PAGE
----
chinese le

Mastering the Chinese “Le”: 8 Ways to Use This Super-powered Particle

It’s a bird…

It’s a plane…

It’s…le!

Yes, that’s right. We’re not talking about Superman here. We’re talking about Chinese grammar, and specifically, about the sentence particle 了 (le).

了 has many superpowers. It can change situations, express time durations, complete an action and even be used to describe ongoing events.

With all of these varied uses, knowing when and how to use 了 can be tricky.

That’s where we come in.

Whether you’re a grammar nerd ready to tackle the 了 particle, or you feel you’ve reached your wit’s end trying to grasp it, stay tuned. Keep reading to learn all about the Chinese 了 and eight of its most common uses.
 


 

Tips for Learning the Chinese Particle 了 (le)

Studying grammar can be tricky. Unlike vocabulary, grammar involves learning sentence structures, patterns and particles, and then using them in real-life conversations.

Luckily, Chinese grammar is actually quite easy for English speakers, compared to other Asian languages. Mindblowing, right? This is because Mandarin Chinese grammar follows similar patterns to English grammar.

Learning particles is one of the most difficult parts of learning grammar because oftentimes, the target language has particles much different than our native language. And in the case of the Chinese 了, the particle has multiple usages.

Before diving into the eight most common uses of 了, let’s discuss some key tips for learning and mastering this mysterious Chinese particle.

  • Know the difference between aspect particle 了 and modal particle 了. Remembering these two major “categories” of 了 as well as their uses will make familiarizing yourself with every other usage of 了 easier. This is because every usage of 了 falls into one of these two “categories.” (We’ll explain these in the next section!)
  • Listen for when native speakers use 了. Immersing yourself in the language and actively listening for when native speakers use certain sentence structures is one of the most beneficial ways to study grammar. While watching Chinese movies, dramas or YouTube videos, try to pick out the sentences the speakers use 了 in.
  • chinese le

    One great way to immerse yourself in Chinese from home is by using FluentU. FluentU turns real-world videos—like movie trailers, music videos, news clips and inspiring talks—into language-learning experiences. Each FluentU video features native Chinese speakers, so you’ll learn the language as it’s really spoken. While watching videos, use the interactive subtitles to spot 了 in the videos you watch.

    For even more targeted practice, you can search for 了 in the search bar and find tons of video clips that include the word. Take some time to figure out what 了 means in each example, and you’ll be well on your way to mastering this tricky particle. Check out the FluentU free trial today!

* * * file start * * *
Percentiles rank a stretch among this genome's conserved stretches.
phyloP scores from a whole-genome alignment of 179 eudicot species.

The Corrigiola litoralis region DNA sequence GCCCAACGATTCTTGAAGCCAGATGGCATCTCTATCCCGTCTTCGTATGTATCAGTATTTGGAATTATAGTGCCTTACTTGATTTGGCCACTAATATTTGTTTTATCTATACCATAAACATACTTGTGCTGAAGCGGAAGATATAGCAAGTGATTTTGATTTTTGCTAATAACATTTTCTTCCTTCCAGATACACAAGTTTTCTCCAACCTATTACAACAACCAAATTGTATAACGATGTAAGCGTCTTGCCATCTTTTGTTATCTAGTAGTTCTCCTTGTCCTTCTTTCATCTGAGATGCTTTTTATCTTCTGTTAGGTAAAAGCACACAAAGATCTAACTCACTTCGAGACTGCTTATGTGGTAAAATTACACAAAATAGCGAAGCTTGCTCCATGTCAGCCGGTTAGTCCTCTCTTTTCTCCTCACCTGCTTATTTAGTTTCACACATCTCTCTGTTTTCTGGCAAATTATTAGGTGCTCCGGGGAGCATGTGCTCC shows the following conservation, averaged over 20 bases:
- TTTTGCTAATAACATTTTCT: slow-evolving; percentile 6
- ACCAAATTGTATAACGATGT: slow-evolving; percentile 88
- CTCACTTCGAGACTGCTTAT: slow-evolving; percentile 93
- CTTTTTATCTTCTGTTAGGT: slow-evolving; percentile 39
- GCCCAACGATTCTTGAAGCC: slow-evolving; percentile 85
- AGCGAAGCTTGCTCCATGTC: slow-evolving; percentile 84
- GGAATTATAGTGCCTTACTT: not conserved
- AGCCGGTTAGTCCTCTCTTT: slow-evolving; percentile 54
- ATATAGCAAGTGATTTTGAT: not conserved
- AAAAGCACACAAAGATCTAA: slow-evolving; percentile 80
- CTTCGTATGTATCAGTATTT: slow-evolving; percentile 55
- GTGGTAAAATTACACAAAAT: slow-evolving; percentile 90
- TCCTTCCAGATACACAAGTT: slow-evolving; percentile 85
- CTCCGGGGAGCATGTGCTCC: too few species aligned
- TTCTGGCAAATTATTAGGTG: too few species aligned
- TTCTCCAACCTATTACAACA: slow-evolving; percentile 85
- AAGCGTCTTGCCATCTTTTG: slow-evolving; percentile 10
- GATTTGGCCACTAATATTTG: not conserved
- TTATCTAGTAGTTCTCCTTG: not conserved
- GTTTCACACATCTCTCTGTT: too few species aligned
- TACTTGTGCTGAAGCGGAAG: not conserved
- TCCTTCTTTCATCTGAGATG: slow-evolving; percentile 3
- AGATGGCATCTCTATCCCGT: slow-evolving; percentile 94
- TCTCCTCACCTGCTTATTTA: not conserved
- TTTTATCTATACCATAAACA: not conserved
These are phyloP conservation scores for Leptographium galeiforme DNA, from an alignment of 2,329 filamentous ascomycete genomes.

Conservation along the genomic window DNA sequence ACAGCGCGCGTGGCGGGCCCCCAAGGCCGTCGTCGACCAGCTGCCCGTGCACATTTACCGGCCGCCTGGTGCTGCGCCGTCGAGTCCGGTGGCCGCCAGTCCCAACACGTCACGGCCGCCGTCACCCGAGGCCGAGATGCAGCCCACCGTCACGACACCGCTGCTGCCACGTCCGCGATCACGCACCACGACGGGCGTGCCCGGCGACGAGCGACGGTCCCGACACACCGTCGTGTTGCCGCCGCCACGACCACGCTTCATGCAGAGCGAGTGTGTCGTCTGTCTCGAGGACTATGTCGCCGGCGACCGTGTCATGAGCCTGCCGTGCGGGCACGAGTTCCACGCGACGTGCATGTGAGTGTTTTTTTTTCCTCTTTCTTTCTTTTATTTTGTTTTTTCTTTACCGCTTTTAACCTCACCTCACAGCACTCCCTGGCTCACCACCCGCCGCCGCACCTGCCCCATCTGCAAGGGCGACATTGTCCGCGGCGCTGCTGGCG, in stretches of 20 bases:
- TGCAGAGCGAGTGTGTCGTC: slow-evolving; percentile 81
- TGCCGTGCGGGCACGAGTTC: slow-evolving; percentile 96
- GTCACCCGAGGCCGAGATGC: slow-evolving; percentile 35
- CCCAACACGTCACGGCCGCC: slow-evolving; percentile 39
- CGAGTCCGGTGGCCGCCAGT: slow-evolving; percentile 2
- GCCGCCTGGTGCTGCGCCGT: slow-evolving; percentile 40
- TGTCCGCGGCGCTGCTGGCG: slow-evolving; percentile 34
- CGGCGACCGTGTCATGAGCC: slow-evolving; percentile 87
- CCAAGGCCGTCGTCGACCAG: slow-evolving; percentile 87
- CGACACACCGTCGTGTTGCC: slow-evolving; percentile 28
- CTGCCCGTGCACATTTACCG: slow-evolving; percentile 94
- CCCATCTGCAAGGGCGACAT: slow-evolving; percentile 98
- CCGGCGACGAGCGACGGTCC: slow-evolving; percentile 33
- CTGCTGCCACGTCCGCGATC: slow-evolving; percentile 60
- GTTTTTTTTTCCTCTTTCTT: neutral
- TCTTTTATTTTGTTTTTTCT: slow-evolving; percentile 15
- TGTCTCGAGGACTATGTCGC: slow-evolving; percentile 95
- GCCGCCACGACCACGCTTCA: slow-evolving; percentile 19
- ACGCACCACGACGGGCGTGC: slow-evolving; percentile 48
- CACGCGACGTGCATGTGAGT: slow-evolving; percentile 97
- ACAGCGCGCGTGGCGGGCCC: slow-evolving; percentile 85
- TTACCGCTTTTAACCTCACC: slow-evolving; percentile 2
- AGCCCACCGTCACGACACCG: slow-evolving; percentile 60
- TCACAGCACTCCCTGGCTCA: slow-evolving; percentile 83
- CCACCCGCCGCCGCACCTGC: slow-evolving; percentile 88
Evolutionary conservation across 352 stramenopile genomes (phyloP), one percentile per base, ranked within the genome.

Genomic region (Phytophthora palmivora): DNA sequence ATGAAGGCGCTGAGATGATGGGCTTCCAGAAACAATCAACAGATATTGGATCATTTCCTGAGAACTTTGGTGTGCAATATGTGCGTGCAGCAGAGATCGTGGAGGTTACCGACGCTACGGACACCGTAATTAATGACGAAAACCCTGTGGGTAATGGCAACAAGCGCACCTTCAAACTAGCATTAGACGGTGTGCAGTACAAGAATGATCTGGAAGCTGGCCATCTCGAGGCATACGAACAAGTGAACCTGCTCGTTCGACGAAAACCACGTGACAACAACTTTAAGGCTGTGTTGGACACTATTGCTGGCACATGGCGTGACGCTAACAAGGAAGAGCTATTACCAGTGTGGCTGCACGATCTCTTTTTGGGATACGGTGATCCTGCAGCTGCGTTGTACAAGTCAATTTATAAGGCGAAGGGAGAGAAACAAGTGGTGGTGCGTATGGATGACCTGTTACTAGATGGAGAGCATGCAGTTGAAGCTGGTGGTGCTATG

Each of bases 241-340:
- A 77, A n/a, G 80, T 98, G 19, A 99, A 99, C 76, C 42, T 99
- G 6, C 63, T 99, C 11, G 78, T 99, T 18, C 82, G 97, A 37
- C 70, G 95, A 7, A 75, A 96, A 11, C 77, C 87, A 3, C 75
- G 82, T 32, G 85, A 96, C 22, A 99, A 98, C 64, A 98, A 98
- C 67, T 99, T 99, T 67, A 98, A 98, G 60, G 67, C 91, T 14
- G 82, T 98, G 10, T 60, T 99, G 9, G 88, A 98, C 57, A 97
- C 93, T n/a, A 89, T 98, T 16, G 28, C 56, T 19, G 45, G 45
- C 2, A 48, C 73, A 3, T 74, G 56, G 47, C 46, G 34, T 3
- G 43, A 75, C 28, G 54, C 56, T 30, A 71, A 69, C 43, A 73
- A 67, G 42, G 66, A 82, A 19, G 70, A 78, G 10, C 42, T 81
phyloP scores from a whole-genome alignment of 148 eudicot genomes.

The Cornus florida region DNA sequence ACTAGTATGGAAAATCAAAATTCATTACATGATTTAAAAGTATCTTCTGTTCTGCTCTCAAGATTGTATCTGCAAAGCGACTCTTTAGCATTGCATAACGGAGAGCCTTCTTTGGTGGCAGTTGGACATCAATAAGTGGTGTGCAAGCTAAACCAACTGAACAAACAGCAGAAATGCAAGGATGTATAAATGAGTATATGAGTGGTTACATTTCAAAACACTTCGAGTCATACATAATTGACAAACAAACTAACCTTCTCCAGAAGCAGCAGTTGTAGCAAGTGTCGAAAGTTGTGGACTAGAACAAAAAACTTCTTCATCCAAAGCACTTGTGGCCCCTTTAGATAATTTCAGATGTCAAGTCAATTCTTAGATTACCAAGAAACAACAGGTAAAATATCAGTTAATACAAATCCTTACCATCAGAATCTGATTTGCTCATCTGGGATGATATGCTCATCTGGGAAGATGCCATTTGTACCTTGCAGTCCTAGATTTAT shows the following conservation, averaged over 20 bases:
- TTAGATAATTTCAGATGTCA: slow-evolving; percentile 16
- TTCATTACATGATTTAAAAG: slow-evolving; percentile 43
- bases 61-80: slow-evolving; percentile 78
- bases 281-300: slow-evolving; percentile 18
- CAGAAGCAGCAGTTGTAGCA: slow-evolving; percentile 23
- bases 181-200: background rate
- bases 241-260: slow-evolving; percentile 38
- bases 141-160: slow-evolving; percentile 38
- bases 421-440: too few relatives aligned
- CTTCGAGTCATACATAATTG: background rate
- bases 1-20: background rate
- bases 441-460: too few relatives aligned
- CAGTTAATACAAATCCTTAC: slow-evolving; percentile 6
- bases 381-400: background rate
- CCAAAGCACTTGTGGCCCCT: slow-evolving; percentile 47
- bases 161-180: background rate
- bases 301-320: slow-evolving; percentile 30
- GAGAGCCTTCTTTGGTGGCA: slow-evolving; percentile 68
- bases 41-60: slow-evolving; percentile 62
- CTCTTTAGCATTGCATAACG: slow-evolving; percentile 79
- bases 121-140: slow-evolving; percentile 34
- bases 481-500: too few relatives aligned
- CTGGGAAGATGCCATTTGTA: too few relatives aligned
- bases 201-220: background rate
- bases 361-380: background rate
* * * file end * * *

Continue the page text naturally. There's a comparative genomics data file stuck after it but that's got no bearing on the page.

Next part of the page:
• Create your own sentences using 了. You’ll never master grammar if you never use it! Take what you learn from this article and when watching Chinese media and apply it with your own sentences. If you want to ensure you’re using it correctly, upload your sentences to a site like italki where you can get corrections from native speakers. It’s a great way to ensure you’re getting the hang of tricky grammar topics.
  • Learn different usages of 了 according to your current level. Not all usages of 了 are beginner-friendly. Chinese Grammar Wiki divided 了 and its multitude of uses into levels A1, A2, B1 and B2. If you’re a beginner, don’t stress if it’s too hard to learn all these usages right now. Start with the basics.
  • Use a mixture of analytical approaches and inductive approaches. Polyglot Luca Lampariello describes two kinds of popular grammar study methods: purely analytical approach and purely inductive approach. The purely analytical approach is the idea that thorough, grammar-based studies are essential to understanding a language. The purely inductive approach, on the other hand, is the idea that grammar books are unnecessary and immersion is the best way to master a language. A mixture of both approaches is ultimately the most beneficial way of studying grammar naturally and effectively.

The Basics of Le: Aspect Particle 了 and Modal Particle 了

In Chinese, 了 is divided into two types of particles: the aspect particle and the modal particle. This is because 了 is used in two different ways:

  • Expressing the completion of an action
  • Expressing a change in a situation

Aspect particle 了 comes at the end of a verb to show that an action has been completed. Modal particle 了 comes at the end of a sentence to show that a previous situation has now been changed.

In Chinese, the aspect particle is also known as 了1 and the modal particle as 了2.

Remembering when and how to use which 了 can be a bit tricky, but never fear. Let’s dive deep into the uses of Aspect Particle 了 and Modal Particle 了.

Aspect Particle 了

The aspect particle 了 is used to express the completion of an action. It comes at the end of a verb in order to show the action has been done.

For example, note the difference between these two sentences:

我买两个苹果 (wǒ mǎi liǎng ge píng guǒ) — I buy two apples.
我买了两个苹果 (wǒ mǎi le liǎng ge píng guǒ) — I bought two apples.

Here are some more examples that show completion of an action:

我看了这本书 (wǒ kàn le zhè běn shū) — I read this book.

我吃了三个小时 (wǒ chī le sān ge xiǎo shí) — I ate for three hours.

In these sentences, the 了 particle is placed at the end of the verb because the action has been completed and is now in the past.

An important rule to know about using the aspect particle 了 is that it cannot be used in negative sentences. This is because the negation words (méi) and (bù) are used to make verbs negative.

For example:

我没看这本书 (wǒ méi kàn zhè běn shū) — I didn’t read this book.

我没买两个苹果 (wǒ méi mǎi liǎng ge píng guǒ) — I didn’t buy two apples.

我没吃三个小时 (wǒ méi chī sān ge xiǎo shí) — I didn’t eat for three hours.